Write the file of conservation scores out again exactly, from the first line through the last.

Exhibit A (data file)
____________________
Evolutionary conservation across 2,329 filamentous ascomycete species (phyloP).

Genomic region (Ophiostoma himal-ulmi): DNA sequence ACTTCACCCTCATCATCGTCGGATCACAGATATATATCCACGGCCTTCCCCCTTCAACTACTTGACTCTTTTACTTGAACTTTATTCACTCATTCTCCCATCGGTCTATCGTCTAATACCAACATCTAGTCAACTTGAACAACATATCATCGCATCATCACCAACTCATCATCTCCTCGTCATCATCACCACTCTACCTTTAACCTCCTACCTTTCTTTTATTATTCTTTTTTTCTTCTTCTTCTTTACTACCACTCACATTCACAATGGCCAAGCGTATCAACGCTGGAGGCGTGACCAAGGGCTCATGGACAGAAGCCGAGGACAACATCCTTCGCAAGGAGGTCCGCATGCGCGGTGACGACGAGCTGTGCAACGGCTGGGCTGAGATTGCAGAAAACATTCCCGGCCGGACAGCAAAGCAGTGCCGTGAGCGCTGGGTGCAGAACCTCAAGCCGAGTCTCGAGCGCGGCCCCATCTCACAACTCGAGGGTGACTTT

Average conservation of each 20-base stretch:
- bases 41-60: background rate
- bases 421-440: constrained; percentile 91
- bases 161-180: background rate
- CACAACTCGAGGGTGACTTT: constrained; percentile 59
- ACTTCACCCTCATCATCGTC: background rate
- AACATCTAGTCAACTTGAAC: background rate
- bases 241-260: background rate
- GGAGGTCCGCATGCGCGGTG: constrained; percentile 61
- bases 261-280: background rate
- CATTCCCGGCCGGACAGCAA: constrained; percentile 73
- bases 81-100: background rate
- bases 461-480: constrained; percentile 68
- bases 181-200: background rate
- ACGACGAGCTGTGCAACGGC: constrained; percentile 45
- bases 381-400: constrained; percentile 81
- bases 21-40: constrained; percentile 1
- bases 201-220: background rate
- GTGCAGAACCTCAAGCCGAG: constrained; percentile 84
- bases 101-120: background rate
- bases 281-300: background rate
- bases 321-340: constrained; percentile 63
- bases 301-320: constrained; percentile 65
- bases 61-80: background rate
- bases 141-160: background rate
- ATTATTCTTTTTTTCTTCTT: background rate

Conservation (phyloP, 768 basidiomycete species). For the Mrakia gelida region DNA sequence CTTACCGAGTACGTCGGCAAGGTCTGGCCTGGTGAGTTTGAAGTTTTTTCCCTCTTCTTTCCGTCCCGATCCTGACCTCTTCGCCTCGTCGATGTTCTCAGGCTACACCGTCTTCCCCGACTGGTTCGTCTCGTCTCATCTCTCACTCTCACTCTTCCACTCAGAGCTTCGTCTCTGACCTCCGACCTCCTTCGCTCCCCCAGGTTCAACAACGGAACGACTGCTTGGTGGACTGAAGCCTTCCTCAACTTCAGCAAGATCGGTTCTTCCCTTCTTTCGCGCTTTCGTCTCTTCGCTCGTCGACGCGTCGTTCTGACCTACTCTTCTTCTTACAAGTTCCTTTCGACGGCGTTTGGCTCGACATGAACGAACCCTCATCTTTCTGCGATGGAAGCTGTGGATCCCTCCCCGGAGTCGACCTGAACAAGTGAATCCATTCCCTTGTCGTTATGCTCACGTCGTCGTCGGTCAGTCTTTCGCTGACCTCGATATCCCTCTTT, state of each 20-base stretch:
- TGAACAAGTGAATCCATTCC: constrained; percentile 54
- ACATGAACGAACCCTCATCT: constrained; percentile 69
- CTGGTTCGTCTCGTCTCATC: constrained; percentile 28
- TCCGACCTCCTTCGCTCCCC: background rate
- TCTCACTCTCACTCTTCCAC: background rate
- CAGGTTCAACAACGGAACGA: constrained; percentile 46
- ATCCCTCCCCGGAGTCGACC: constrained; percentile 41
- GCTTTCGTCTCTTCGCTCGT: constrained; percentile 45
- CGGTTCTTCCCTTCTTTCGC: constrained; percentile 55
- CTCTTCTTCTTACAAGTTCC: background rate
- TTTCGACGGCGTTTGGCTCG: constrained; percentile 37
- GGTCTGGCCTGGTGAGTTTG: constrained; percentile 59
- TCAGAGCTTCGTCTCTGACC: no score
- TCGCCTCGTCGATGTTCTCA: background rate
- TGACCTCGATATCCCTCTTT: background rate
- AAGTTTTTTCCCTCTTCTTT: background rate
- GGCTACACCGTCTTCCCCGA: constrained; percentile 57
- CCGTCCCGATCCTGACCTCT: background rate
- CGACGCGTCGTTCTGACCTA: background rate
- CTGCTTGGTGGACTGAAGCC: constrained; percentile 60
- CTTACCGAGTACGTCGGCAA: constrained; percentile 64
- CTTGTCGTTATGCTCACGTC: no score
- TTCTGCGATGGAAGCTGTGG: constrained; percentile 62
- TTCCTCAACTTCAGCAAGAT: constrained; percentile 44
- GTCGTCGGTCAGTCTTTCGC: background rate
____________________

Evolutionary conservation across 2,329 filamentous ascomycete species (phyloP).

Genomic region (Ophiostoma himal-ulmi): DNA sequence ACTTCACCCTCATCATCGTCGGATCACAGATATATATCCACGGCCTTCCCCCTTCAACTACTTGACTCTTTTACTTGAACTTTATTCACTCATTCTCCCATCGGTCTATCGTCTAATACCAACATCTAGTCAACTTGAACAACATATCATCGCATCATCACCAACTCATCATCTCCTCGTCATCATCACCACTCTACCTTTAACCTCCTACCTTTCTTTTATTATTCTTTTTTTCTTCTTCTTCTTTACTACCACTCACATTCACAATGGCCAAGCGTATCAACGCTGGAGGCGTGACCAAGGGCTCATGGACAGAAGCCGAGGACAACATCCTTCGCAAGGAGGTCCGCATGCGCGGTGACGACGAGCTGTGCAACGGCTGGGCTGAGATTGCAGAAAACATTCCCGGCCGGACAGCAAAGCAGTGCCGTGAGCGCTGGGTGCAGAACCTCAAGCCGAGTCTCGAGCGCGGCCCCATCTCACAACTCGAGGGTGACTTT

Average conservation of each 20-base stretch:
- bases 41-60: background rate
- bases 421-440: constrained; percentile 91
- bases 161-180: background rate
- CACAACTCGAGGGTGACTTT: constrained; percentile 59
- ACTTCACCCTCATCATCGTC: background rate
- AACATCTAGTCAACTTGAAC: background rate
- bases 241-260: background rate
- GGAGGTCCGCATGCGCGGTG: constrained; percentile 61
- bases 261-280: background rate
- CATTCCCGGCCGGACAGCAA: constrained; percentile 73
- bases 81-100: background rate
- bases 461-480: constrained; percentile 68
- bases 181-200: background rate
- ACGACGAGCTGTGCAACGGC: constrained; percentile 45
- bases 381-400: constrained; percentile 81
- bases 21-40: constrained; percentile 1
- bases 201-220: background rate
- GTGCAGAACCTCAAGCCGAG: constrained; percentile 84
- bases 101-120: background rate
- bases 281-300: background rate
- bases 321-340: constrained; percentile 63
- bases 301-320: constrained; percentile 65
- bases 61-80: background rate
- bases 141-160: background rate
- ATTATTCTTTTTTTCTTCTT: background rate

Conservation (phyloP, 768 basidiomycete species). For the Mrakia gelida region DNA sequence CTTACCGAGTACGTCGGCAAGGTCTGGCCTGGTGAGTTTGAAGTTTTTTCCCTCTTCTTTCCGTCCCGATCCTGACCTCTTCGCCTCGTCGATGTTCTCAGGCTACACCGTCTTCCCCGACTGGTTCGTCTCGTCTCATCTCTCACTCTCACTCTTCCACTCAGAGCTTCGTCTCTGACCTCCGACCTCCTTCGCTCCCCCAGGTTCAACAACGGAACGACTGCTTGGTGGACTGAAGCCTTCCTCAACTTCAGCAAGATCGGTTCTTCCCTTCTTTCGCGCTTTCGTCTCTTCGCTCGTCGACGCGTCGTTCTGACCTACTCTTCTTCTTACAAGTTCCTTTCGACGGCGTTTGGCTCGACATGAACGAACCCTCATCTTTCTGCGATGGAAGCTGTGGATCCCTCCCCGGAGTCGACCTGAACAAGTGAATCCATTCCCTTGTCGTTATGCTCACGTCGTCGTCGGTCAGTCTTTCGCTGACCTCGATATCCCTCTTT, state of each 20-base stretch:
- TGAACAAGTGAATCCATTCC: constrained; percentile 54
- ACATGAACGAACCCTCATCT: constrained; percentile 69
- CTGGTTCGTCTCGTCTCATC: constrained; percentile 28
- TCCGACCTCCTTCGCTCCCC: background rate
- TCTCACTCTCACTCTTCCAC: background rate
- CAGGTTCAACAACGGAACGA: constrained; percentile 46
- ATCCCTCCCCGGAGTCGACC: constrained; percentile 41
- GCTTTCGTCTCTTCGCTCGT: constrained; percentile 45
- CGGTTCTTCCCTTCTTTCGC: constrained; percentile 55
- CTCTTCTTCTTACAAGTTCC: background rate
- TTTCGACGGCGTTTGGCTCG: constrained; percentile 37
- GGTCTGGCCTGGTGAGTTTG: constrained; percentile 59
- TCAGAGCTTCGTCTCTGACC: no score
- TCGCCTCGTCGATGTTCTCA: background rate
- TGACCTCGATATCCCTCTTT: background rate
- AAGTTTTTTCCCTCTTCTTT: background rate
- GGCTACACCGTCTTCCCCGA: constrained; percentile 57
- CCGTCCCGATCCTGACCTCT: background rate
- CGACGCGTCGTTCTGACCTA: background rate
- CTGCTTGGTGGACTGAAGCC: constrained; percentile 60
- CTTACCGAGTACGTCGGCAA: constrained; percentile 64
- CTTGTCGTTATGCTCACGTC: no score
- TTCTGCGATGGAAGCTGTGG: constrained; percentile 62
- TTCCTCAACTTCAGCAAGAT: constrained; percentile 44
- GTCGTCGGTCAGTCTTTCGC: background rate